Pro-Voices: Knocking Down Blocks
Adversity is an inevitable component of our personal and professional journeys. While the struggle can seem debilitating, a positive outcome is the ultimate reward. Inevitably, what you choose to do with the lessons taught by struggle will define your journey, as it did for mine.
As a toddler, my mother used to play a very specific game with me. She would stack all of my toy blocks until they were far taller than my three-year-old frame and wonder aloud whether I had the ability to knock them down.
Reverse psychology be damned, knocking those meddling blocks out of my path forward was the highlight of my babbling toddler days. And while even a toddler can in some capacity recognize struggle, those memories meant far more later in life, where I recognized my mother’s intent of encouraging me to embrace challenges.
That experience would prove valuable throughout my formative college years at Syracuse University, where I worked four jobs while a full-time student. Three anecdotes in particular stand out, each with its own important lesson.
At the grizzled age of 18, I interned as a news producer for a local news station in the New York tri-state area. Interns, particularly college freshmen, weren’t expected to do much other than run errands. But that to me was another set of blocks to knock down, and after hustling for a few weeks to put myself in the right places at the right times – answering phones when I wasn’t asked to, sneaking into empty edit rooms to practice editing video, scanning for news stories – my defiance was recognized as commitment, and I was sent out with a videographer to collect b-roll and soundbites for an afternoon newscast.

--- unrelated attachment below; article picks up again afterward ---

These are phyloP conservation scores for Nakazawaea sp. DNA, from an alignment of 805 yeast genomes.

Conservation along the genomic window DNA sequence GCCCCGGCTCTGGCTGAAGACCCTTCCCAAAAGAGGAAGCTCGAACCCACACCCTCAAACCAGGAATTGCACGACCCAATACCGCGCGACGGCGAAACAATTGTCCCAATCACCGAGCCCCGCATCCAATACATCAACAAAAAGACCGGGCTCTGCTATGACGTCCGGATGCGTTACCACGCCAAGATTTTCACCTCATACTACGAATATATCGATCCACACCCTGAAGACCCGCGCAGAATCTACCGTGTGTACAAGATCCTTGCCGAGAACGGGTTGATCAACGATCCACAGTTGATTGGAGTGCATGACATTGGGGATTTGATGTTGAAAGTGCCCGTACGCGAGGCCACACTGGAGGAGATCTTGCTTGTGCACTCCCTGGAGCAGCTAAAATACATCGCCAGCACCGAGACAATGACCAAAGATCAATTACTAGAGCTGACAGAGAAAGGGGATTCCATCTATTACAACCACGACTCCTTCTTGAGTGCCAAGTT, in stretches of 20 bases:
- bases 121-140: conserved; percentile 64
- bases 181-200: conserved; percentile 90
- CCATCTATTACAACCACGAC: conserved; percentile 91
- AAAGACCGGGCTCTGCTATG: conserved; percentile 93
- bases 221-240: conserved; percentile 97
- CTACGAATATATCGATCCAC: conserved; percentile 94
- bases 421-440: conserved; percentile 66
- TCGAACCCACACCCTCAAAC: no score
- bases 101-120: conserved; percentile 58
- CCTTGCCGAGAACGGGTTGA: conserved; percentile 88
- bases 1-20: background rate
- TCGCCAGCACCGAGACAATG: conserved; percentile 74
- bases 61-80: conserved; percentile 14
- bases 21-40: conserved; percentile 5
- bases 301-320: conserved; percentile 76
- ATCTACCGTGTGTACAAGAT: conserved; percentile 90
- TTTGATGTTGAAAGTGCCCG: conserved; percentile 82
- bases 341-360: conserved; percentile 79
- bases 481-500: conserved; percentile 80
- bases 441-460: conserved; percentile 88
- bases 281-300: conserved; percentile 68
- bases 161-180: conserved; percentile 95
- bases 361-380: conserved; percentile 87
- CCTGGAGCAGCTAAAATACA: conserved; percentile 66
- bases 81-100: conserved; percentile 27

We were dispatched to the headquarters of a major factory which was being evacuated due to a bomb threat. We arrived on-scene to the sight of hundreds of employees scurrying out of this factory for safety. Security guards demanded that everyone vacate the premises, but I needed to get my story.
Noticing that for a brief moment, the guards were distracted, I tucked my microphone into my shirt, slipped under the security barricade, and swarmed into the sea of panicking employees to ask them how they really felt, my videographer frantically scampering behind me, losing hair from the stress of trying to keep up with “Sean the Intern”. And you know what? We got some of the best, most dramatic soundbites on the airwaves that night, and soon afterwards I was lining the news station’s entire Saturday and Sunday morning programming.
The lesson: Ask for forgiveness, not permission.
My jobs during college were what we at Prosek call “dirty jobs” – difficult, character-building grunt-work where you roll up your sleeves and grind. One of my dirty jobs was as an overnight shuttle driver for our school’s Department of Public Safety, driving students home who preferred not to walk alone at night. This shuttle was big and clunky, but it got the job done.